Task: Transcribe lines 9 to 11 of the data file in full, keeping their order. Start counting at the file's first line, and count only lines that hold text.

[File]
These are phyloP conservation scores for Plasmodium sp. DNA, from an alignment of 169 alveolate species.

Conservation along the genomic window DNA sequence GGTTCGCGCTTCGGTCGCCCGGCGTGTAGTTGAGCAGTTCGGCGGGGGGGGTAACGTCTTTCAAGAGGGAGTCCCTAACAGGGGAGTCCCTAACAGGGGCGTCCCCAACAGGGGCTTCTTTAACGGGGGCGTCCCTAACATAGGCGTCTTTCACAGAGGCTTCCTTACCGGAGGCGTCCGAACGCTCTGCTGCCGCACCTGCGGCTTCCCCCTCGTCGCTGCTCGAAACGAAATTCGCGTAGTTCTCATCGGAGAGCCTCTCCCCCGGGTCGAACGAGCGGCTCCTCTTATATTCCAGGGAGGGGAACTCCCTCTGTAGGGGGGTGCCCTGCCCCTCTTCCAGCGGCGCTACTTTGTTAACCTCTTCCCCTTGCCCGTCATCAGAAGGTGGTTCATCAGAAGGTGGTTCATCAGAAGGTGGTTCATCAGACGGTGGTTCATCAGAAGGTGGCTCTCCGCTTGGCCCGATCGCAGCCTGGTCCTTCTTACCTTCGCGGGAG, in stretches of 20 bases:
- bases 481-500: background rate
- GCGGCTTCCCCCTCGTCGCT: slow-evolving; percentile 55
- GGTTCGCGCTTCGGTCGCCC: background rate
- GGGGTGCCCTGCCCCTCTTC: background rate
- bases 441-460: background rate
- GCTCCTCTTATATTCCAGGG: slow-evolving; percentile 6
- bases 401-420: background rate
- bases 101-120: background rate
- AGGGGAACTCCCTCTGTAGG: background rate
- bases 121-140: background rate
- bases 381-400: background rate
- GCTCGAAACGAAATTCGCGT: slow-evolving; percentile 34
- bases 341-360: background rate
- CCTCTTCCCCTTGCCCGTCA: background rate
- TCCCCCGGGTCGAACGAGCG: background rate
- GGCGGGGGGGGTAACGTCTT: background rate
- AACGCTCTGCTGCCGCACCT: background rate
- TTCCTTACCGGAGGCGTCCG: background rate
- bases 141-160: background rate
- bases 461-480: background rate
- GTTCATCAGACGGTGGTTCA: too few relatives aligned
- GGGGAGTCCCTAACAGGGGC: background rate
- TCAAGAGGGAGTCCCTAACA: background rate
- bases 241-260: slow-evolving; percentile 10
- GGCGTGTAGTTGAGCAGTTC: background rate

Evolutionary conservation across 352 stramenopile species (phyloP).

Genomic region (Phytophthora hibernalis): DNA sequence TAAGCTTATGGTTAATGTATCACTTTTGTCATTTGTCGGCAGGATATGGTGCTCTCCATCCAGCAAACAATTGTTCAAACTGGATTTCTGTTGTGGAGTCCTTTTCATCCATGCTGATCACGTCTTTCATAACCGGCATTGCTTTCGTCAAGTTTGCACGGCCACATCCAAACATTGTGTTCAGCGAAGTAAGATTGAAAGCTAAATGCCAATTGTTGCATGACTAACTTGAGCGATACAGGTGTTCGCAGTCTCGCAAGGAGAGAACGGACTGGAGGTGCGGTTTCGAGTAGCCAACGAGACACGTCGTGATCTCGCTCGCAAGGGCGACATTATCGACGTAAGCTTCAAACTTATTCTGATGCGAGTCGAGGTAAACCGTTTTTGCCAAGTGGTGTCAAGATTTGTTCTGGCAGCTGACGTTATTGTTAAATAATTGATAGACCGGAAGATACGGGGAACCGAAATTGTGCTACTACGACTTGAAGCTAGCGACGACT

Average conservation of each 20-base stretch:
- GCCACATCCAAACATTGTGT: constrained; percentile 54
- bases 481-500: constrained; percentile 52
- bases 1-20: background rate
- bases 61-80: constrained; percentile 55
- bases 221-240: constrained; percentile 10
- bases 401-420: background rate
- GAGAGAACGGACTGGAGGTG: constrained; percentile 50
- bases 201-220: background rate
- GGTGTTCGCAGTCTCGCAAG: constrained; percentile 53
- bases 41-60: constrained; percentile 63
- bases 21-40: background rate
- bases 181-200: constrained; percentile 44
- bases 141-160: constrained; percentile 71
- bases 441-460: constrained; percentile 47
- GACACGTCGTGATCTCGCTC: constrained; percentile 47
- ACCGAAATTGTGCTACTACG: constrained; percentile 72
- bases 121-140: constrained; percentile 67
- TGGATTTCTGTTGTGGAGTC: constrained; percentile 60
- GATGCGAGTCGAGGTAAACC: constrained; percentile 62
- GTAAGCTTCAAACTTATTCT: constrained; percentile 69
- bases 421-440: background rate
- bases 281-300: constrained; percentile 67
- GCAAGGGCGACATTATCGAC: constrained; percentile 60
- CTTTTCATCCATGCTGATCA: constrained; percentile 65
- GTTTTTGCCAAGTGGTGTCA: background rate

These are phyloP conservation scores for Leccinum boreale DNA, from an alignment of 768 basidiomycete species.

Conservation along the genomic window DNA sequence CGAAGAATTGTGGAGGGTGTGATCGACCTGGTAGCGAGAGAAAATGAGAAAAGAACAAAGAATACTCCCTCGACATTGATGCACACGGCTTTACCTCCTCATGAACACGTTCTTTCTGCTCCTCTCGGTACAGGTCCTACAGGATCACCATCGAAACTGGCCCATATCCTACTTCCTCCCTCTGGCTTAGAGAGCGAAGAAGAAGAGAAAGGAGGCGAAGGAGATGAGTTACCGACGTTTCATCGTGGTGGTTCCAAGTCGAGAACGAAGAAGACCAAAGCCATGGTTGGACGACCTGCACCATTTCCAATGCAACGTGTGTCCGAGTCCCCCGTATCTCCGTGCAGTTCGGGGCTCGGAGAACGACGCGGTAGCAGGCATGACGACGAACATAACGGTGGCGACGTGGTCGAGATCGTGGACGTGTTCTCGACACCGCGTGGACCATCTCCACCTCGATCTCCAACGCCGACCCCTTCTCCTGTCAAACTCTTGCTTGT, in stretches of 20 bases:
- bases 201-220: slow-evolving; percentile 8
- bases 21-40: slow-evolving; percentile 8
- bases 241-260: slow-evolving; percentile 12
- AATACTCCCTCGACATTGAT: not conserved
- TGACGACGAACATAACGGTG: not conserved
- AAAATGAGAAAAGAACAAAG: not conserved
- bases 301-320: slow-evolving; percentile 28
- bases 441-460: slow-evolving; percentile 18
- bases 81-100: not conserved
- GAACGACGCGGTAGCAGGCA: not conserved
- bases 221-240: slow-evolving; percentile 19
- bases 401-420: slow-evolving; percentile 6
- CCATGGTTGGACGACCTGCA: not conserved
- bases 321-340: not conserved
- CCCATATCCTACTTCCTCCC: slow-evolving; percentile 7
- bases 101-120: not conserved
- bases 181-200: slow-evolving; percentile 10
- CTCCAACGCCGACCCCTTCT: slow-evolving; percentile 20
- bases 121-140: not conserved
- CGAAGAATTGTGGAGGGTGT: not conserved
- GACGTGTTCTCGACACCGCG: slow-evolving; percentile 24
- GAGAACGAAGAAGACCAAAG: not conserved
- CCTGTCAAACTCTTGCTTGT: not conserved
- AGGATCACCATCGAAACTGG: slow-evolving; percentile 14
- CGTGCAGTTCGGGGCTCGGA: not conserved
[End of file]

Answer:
- bases 401-420: background rate
- bases 101-120: background rate
- AGGGGAACTCCCTCTGTAGG: background rate